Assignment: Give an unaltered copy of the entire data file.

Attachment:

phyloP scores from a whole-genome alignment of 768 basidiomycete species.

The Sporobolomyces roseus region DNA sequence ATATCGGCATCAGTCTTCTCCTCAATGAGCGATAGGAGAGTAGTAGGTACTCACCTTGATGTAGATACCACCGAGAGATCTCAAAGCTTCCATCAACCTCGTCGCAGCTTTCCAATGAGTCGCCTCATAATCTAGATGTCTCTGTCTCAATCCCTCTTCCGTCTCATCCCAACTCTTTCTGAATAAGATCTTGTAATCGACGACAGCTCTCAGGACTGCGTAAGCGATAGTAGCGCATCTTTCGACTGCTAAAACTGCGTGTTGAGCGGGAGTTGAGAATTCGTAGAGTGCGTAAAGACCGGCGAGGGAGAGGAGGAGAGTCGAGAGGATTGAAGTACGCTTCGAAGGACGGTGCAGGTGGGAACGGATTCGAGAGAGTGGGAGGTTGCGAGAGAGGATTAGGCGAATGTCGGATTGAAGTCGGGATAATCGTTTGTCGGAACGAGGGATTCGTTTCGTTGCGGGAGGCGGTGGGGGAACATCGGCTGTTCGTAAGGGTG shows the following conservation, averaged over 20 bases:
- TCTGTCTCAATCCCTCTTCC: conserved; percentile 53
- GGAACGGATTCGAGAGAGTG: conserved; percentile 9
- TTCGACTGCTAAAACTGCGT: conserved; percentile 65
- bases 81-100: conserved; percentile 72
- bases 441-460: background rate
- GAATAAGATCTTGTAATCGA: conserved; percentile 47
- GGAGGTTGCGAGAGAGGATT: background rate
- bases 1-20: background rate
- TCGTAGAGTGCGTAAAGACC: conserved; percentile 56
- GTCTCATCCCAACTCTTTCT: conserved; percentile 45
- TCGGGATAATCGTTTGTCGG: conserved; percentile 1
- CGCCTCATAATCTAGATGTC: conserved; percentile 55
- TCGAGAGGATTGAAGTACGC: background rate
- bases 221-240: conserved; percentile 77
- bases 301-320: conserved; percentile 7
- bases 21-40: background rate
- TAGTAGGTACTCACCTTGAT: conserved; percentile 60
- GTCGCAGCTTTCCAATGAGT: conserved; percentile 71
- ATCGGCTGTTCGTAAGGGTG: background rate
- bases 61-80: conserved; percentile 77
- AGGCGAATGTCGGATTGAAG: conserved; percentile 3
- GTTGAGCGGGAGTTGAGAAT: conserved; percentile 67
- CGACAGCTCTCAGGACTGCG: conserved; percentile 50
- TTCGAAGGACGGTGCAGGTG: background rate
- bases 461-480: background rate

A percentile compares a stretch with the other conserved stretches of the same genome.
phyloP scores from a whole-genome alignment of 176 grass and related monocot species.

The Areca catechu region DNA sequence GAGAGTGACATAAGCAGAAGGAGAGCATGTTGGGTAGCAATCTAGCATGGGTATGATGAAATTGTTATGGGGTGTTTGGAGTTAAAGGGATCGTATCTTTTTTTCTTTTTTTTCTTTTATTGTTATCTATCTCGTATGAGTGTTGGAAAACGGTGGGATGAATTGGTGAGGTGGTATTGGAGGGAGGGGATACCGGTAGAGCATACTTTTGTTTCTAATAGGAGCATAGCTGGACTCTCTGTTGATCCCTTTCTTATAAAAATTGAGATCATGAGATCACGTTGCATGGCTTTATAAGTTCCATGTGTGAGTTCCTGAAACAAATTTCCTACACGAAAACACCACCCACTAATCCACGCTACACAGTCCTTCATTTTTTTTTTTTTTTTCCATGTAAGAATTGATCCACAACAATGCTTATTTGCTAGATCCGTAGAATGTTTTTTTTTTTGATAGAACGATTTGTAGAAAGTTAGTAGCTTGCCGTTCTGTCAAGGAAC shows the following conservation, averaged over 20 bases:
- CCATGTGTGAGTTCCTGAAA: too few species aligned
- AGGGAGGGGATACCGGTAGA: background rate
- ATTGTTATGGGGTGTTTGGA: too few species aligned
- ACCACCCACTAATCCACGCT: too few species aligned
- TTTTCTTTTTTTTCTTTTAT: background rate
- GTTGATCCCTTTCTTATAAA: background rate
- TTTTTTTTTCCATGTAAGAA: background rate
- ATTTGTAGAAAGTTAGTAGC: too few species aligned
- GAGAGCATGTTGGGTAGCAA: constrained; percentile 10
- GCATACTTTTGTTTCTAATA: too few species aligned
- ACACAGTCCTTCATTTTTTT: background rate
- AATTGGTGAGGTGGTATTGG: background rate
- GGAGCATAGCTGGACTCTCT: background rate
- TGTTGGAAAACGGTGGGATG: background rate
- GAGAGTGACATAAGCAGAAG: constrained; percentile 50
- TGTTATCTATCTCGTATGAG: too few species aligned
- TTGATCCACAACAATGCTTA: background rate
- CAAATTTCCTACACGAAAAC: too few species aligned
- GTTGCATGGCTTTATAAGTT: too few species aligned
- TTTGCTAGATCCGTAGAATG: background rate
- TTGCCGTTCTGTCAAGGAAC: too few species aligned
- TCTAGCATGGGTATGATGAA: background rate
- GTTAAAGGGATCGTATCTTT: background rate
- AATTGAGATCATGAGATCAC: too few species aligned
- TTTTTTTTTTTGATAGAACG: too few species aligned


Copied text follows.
phyloP scores from a whole-genome alignment of 768 basidiomycete species.

The Sporobolomyces roseus region DNA sequence ATATCGGCATCAGTCTTCTCCTCAATGAGCGATAGGAGAGTAGTAGGTACTCACCTTGATGTAGATACCACCGAGAGATCTCAAAGCTTCCATCAACCTCGTCGCAGCTTTCCAATGAGTCGCCTCATAATCTAGATGTCTCTGTCTCAATCCCTCTTCCGTCTCATCCCAACTCTTTCTGAATAAGATCTTGTAATCGACGACAGCTCTCAGGACTGCGTAAGCGATAGTAGCGCATCTTTCGACTGCTAAAACTGCGTGTTGAGCGGGAGTTGAGAATTCGTAGAGTGCGTAAAGACCGGCGAGGGAGAGGAGGAGAGTCGAGAGGATTGAAGTACGCTTCGAAGGACGGTGCAGGTGGGAACGGATTCGAGAGAGTGGGAGGTTGCGAGAGAGGATTAGGCGAATGTCGGATTGAAGTCGGGATAATCGTTTGTCGGAACGAGGGATTCGTTTCGTTGCGGGAGGCGGTGGGGGAACATCGGCTGTTCGTAAGGGTG shows the following conservation, averaged over 20 bases:
- TCTGTCTCAATCCCTCTTCC: conserved; percentile 53
- GGAACGGATTCGAGAGAGTG: conserved; percentile 9
- TTCGACTGCTAAAACTGCGT: conserved; percentile 65
- bases 81-100: conserved; percentile 72
- bases 441-460: background rate
- GAATAAGATCTTGTAATCGA: conserved; percentile 47
- GGAGGTTGCGAGAGAGGATT: background rate
- bases 1-20: background rate
- TCGTAGAGTGCGTAAAGACC: conserved; percentile 56
- GTCTCATCCCAACTCTTTCT: conserved; percentile 45
- TCGGGATAATCGTTTGTCGG: conserved; percentile 1
- CGCCTCATAATCTAGATGTC: conserved; percentile 55
- TCGAGAGGATTGAAGTACGC: background rate
- bases 221-240: conserved; percentile 77
- bases 301-320: conserved; percentile 7
- bases 21-40: background rate
- TAGTAGGTACTCACCTTGAT: conserved; percentile 60
- GTCGCAGCTTTCCAATGAGT: conserved; percentile 71
- ATCGGCTGTTCGTAAGGGTG: background rate
- bases 61-80: conserved; percentile 77
- AGGCGAATGTCGGATTGAAG: conserved; percentile 3
- GTTGAGCGGGAGTTGAGAAT: conserved; percentile 67
- CGACAGCTCTCAGGACTGCG: conserved; percentile 50
- TTCGAAGGACGGTGCAGGTG: background rate
- bases 461-480: background rate

A percentile compares a stretch with the other conserved stretches of the same genome.
phyloP scores from a whole-genome alignment of 176 grass and related monocot species.

The Areca catechu region DNA sequence GAGAGTGACATAAGCAGAAGGAGAGCATGTTGGGTAGCAATCTAGCATGGGTATGATGAAATTGTTATGGGGTGTTTGGAGTTAAAGGGATCGTATCTTTTTTTCTTTTTTTTCTTTTATTGTTATCTATCTCGTATGAGTGTTGGAAAACGGTGGGATGAATTGGTGAGGTGGTATTGGAGGGAGGGGATACCGGTAGAGCATACTTTTGTTTCTAATAGGAGCATAGCTGGACTCTCTGTTGATCCCTTTCTTATAAAAATTGAGATCATGAGATCACGTTGCATGGCTTTATAAGTTCCATGTGTGAGTTCCTGAAACAAATTTCCTACACGAAAACACCACCCACTAATCCACGCTACACAGTCCTTCATTTTTTTTTTTTTTTTCCATGTAAGAATTGATCCACAACAATGCTTATTTGCTAGATCCGTAGAATGTTTTTTTTTTTGATAGAACGATTTGTAGAAAGTTAGTAGCTTGCCGTTCTGTCAAGGAAC shows the following conservation, averaged over 20 bases:
- CCATGTGTGAGTTCCTGAAA: too few species aligned
- AGGGAGGGGATACCGGTAGA: background rate
- ATTGTTATGGGGTGTTTGGA: too few species aligned
- ACCACCCACTAATCCACGCT: too few species aligned
- TTTTCTTTTTTTTCTTTTAT: background rate
- GTTGATCCCTTTCTTATAAA: background rate
- TTTTTTTTTCCATGTAAGAA: background rate
- ATTTGTAGAAAGTTAGTAGC: too few species aligned
- GAGAGCATGTTGGGTAGCAA: constrained; percentile 10
- GCATACTTTTGTTTCTAATA: too few species aligned
- ACACAGTCCTTCATTTTTTT: background rate
- AATTGGTGAGGTGGTATTGG: background rate
- GGAGCATAGCTGGACTCTCT: background rate
- TGTTGGAAAACGGTGGGATG: background rate
- GAGAGTGACATAAGCAGAAG: constrained; percentile 50
- TGTTATCTATCTCGTATGAG: too few species aligned
- TTGATCCACAACAATGCTTA: background rate
- CAAATTTCCTACACGAAAAC: too few species aligned
- GTTGCATGGCTTTATAAGTT: too few species aligned
- TTTGCTAGATCCGTAGAATG: background rate
- TTGCCGTTCTGTCAAGGAAC: too few species aligned
- TCTAGCATGGGTATGATGAA: background rate
- GTTAAAGGGATCGTATCTTT: background rate
- AATTGAGATCATGAGATCAC: too few species aligned
- TTTTTTTTTTTGATAGAACG: too few species aligned